CARNANTON, CORN­WALL

CORN­WALL A shoot which means the world to those who run it shows chal­leng­ing birds to a team that knows where to put its bar­rels.

Shooting Gazette - - This Month - WORDS AND PHO­TOG­RA­PHY: CHRIS WAR­REN

Guns and shoot own­ers with a pas­sion for their sport unite. By Chris War­ren.

Mo­bile phones don’t do Corn­wall or rather they don’t do Cor­nish. I’m not talk­ing cov­er­age here – it is no worse in Corn­wall than many other ar­eas of ru­ral Bri­tain – I’m talk­ing auto-cor­rect. Pic­ture the scene. You are in a Gun­bus and every­one is talk­ing 20 to the dozen and one of your hosts is telling you the name of the val­ley and the name of the river that runs through it. Now, spell­ing has never been my strong point and Cor­nish is not very pho­netic so I ask her to spell the names so I can en­ter them on my phone. I have to do this three times what with the noise of the Guns’ chat­ter, the sound of the trac­tor and the bangs from the trailer as we go over the rough ground. I fi­nally

think I have them down and put the phone away. Later, when I come to look at my phone, I dis­cover that the val­ley is called the Vale of Lanterns and the river is ap­par­ently named the River Mé­nage. So I have to ask yet again. I now look like an id­iot. So, note to self: when in Corn­wall, carry an old-fash­ioned ana­logue notebook. ( Ed: You know you can turn the de­vice’s auto-cor­rect off don’t you, Chris?)

Cor­nish names have an air of ro­mance and the Vale of Lan­herne and the River Me­nal­hyl sound rather more beau­ti­ful than my auto-cor­rected ver­sions – I hope that Claire Young-jamieson, for it was she, will for­give my seem­ing in­com­pe­tence. Claire’s hus­band Paul has run the shoot at Carnanton since suc­ceed­ing to the es­tate in 1995 and he has de­vel­oped it from a rel­a­tively small syn­di­cate shoot to one of the premier shoot­ing des­ti­na­tions in the West Coun­try. They have never ad­ver­tised and find no prob­lem fill­ing the days they or­gan­ise. Paul and Claire host ev­ery day and as well as help­ing with the Guns Claire en­joys work­ing her dogs. Three years ago Lee Nobbs, who had been an un­der­keeper there for six years, took over as head­keeper.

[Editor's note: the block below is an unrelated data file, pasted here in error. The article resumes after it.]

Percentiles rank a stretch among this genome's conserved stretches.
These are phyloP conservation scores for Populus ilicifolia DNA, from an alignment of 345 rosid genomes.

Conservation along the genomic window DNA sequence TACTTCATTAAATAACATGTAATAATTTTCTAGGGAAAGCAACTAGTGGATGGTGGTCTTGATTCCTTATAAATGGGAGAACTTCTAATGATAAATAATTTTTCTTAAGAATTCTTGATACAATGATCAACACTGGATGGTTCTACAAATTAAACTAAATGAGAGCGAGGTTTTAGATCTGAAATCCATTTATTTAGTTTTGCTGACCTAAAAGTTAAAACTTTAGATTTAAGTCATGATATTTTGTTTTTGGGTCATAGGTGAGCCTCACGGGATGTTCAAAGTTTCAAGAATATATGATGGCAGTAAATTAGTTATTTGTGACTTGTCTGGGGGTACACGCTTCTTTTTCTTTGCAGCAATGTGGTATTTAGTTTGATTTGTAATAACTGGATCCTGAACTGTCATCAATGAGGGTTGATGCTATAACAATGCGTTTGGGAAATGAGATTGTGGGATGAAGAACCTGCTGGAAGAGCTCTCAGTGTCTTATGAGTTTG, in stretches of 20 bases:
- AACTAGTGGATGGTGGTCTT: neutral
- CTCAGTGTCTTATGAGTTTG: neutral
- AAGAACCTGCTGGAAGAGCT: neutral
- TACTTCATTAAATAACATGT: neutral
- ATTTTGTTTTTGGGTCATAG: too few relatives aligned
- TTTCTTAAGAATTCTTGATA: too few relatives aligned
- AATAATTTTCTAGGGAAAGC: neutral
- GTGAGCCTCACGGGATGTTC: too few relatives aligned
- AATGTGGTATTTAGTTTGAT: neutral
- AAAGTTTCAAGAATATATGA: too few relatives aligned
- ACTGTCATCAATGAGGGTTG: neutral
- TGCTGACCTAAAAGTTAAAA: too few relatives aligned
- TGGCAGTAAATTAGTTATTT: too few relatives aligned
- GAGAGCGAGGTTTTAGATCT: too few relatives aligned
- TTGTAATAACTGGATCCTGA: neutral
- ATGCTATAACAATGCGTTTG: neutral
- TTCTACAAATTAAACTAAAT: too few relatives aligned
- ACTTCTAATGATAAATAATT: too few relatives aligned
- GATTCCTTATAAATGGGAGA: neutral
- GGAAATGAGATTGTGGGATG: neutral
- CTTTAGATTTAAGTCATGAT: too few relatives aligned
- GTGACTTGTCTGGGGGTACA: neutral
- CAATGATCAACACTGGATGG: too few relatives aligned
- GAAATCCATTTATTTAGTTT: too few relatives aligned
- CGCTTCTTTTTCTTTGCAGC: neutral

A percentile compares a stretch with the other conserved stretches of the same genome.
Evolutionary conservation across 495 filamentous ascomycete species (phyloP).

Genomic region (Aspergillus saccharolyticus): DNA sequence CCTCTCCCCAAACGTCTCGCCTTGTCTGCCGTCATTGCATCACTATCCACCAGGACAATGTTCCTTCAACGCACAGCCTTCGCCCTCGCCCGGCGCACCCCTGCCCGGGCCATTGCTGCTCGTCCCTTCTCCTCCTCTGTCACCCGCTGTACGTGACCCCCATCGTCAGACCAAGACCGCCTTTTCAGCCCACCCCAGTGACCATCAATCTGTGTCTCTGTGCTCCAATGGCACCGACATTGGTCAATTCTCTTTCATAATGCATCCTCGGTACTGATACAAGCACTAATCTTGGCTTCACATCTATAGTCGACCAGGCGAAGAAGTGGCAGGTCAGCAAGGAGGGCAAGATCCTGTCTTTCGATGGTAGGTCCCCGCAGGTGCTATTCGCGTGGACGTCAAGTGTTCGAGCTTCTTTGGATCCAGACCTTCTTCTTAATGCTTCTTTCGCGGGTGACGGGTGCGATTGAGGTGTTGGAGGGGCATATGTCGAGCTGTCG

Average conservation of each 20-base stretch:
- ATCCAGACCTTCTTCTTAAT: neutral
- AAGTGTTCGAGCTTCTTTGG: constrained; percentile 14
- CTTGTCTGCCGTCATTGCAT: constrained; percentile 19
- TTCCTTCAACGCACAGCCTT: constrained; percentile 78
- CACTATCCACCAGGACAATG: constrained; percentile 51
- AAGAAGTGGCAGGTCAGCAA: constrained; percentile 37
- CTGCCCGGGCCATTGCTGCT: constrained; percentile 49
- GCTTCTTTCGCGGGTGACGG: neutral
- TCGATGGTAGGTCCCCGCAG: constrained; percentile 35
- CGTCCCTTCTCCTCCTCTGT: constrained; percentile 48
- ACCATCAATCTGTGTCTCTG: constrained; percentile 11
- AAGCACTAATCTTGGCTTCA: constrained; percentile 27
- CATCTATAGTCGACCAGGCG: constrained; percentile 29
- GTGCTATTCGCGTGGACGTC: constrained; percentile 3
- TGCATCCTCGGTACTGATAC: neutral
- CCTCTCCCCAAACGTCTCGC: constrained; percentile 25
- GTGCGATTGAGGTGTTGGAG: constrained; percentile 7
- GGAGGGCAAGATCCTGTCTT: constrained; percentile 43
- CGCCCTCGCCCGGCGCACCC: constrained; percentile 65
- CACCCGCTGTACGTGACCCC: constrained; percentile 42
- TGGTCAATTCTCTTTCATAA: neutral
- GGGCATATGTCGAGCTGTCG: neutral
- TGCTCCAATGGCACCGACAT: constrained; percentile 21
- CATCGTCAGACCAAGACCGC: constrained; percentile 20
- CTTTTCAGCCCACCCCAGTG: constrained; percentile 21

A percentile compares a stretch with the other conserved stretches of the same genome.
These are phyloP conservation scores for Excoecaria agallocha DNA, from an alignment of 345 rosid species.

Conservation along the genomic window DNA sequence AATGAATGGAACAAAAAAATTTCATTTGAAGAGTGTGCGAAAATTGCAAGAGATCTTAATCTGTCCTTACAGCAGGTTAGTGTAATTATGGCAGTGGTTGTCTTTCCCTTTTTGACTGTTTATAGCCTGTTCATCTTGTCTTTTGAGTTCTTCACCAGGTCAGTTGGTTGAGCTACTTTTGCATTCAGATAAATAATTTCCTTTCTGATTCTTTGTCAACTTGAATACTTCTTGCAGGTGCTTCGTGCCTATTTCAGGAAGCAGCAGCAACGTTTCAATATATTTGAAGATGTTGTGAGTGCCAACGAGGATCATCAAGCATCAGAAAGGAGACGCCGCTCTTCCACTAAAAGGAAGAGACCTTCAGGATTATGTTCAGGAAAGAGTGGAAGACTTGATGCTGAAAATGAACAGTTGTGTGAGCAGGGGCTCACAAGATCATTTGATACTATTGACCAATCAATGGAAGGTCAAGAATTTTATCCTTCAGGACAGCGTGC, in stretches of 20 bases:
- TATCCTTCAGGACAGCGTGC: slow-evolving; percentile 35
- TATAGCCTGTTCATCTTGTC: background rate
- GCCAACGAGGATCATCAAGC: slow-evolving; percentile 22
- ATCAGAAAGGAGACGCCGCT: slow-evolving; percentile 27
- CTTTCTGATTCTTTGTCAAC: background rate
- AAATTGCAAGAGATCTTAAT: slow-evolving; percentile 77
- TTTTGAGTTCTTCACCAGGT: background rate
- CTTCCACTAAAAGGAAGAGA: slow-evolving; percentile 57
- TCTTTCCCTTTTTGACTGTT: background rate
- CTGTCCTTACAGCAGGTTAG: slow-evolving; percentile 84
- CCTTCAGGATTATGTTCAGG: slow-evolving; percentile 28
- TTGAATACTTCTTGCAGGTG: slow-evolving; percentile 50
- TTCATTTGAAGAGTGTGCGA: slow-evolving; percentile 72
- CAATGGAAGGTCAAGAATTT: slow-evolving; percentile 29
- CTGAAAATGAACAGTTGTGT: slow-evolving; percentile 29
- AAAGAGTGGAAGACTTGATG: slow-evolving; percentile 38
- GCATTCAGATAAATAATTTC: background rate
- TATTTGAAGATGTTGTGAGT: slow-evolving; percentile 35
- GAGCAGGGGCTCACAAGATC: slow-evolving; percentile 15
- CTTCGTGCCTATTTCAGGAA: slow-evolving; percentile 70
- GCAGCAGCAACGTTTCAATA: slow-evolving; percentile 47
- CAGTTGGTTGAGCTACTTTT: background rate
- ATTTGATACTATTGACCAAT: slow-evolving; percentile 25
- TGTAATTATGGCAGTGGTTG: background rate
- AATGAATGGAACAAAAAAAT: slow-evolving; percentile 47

The nor­mal pre­lim­i­nar­ies of peg draw­ing, safety talk and get­ting suited and booted com­pleted, we were off. Corn­wall looked stun­ning in the win­ter sun­shine as I stood look­ing down the tree-topped slope over the Gun line north­east­wards to­wards the charm­ingly named town of St. Columb Ma­jor. The green­est of greens un­der the bluest of skies with hints of gold from the dust­ing of leaves still hang­ing on the oaks. First drive, first bird out, first car­tridge fired and first one in the bag – a good omen for the day ahead. Lo­cal restau­ra­teur Jamie Yoki was the

man re­spon­si­ble and very smartly done too. Hang­ing Wood was a lovely starter, though the bright sun and ab­sence of wind meant it wasn’t as spec­tac­u­lar as it can be. But no mat­ter, the birds flew well enough, the ex­pe­ri­enced team chose only the tallest and you don’t need to fill your boots with the rest of the day to come. Cer­tainly it ap­peared that the pro­fes­sional cadre of pick­ers-up had enough to do. The night be­fore we’d had din­ner in Rick Stein’s Seafood Restaurant and had done rather well, but any lethargy pro­duced by the mod­icum of fer­mented grape juice we had con­sumed was well and truly ban­ished.

Show­ing their met­tle

The Gun­bus next de­posited us in the beau­ti­ful Vale of Lan­herne for Mill Lane. A proper Cor­nish coombe, at this point the val­ley floor is quite wide be­tween the steep wooded slopes and the Guns get a good view of the birds as they fly high and fast above the trees. By this time the clouds had cov­ered the sun and the birds showed their met­tle. Even with good Guns us­ing tight chokes not all hit birds fold in the air and Paul makes a point of call­ing “mark” from his po­si­tion some­where near the mid­dle of the line when he sees a bird shot but not killed, so alert­ing the pick­ers-up to pos­si­ble run­ners. It is good to see this kind of re­spect shown to the quarry and it was ev­i­dent watch­ing the pick­ers-up that all ef­forts were made to find ev­ery sin­gle bird that had been hit. At Carnanton, Paul is very happy to let Guns work their dogs af­ter the horn has gone and the pick­ers-up ob­vi­ously re­spect this. Robert Sy­mons’s dog Elvis, a rather fine fox-red lab, had plenty to do on ev­ery drive.

A re­laxed elevenses fol­lowed. I chat­ted with Joanna Wil­son, who was shar­ing a peg with her hus­band Kevin. They travel quite

Jamie Yoki, who lives lo­cally, is well bal­anced on Young Squires.

Kevin Wil­son on Lawreys Mill, a coombe made for shoot­ing.

Gun Charl Oosthuizen keeps his stuffer busy.

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